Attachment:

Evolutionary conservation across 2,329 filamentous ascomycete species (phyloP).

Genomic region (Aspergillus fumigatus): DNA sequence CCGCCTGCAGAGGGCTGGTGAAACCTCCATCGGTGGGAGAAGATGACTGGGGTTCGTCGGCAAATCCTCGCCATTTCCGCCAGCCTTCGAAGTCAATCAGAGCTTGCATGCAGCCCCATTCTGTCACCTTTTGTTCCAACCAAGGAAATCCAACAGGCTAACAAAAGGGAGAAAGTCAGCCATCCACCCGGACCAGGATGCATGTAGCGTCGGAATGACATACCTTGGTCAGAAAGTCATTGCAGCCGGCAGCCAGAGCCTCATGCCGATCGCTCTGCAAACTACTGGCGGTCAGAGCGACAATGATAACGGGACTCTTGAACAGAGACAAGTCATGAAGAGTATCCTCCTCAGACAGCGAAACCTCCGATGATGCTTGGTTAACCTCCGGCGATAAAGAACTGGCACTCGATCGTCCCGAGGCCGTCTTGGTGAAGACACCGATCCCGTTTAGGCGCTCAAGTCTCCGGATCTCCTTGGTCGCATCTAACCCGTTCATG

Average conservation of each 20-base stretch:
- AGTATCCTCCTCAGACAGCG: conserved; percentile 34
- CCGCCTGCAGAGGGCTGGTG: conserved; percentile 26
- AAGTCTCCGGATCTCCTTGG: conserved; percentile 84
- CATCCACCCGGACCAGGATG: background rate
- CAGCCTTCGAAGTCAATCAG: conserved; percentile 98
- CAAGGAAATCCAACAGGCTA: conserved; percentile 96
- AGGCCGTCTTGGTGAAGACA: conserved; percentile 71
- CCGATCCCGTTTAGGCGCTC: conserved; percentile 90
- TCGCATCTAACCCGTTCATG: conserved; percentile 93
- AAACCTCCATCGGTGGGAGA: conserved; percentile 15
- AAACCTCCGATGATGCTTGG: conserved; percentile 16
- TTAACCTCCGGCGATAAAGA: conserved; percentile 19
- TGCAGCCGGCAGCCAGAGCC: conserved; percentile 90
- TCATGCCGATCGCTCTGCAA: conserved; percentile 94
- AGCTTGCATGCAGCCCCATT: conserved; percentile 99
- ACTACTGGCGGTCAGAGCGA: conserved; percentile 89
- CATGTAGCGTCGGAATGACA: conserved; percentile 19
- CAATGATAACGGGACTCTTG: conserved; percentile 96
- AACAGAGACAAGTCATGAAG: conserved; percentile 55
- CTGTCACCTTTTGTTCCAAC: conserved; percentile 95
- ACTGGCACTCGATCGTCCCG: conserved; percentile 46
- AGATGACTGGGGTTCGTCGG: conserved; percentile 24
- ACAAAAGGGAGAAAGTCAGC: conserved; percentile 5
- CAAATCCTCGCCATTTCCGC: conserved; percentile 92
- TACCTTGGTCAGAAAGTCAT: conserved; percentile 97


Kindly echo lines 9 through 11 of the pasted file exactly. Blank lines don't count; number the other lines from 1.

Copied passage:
- CAAGGAAATCCAACAGGCTA: conserved; percentile 96
- AGGCCGTCTTGGTGAAGACA: conserved; percentile 71
- CCGATCCCGTTTAGGCGCTC: conserved; percentile 90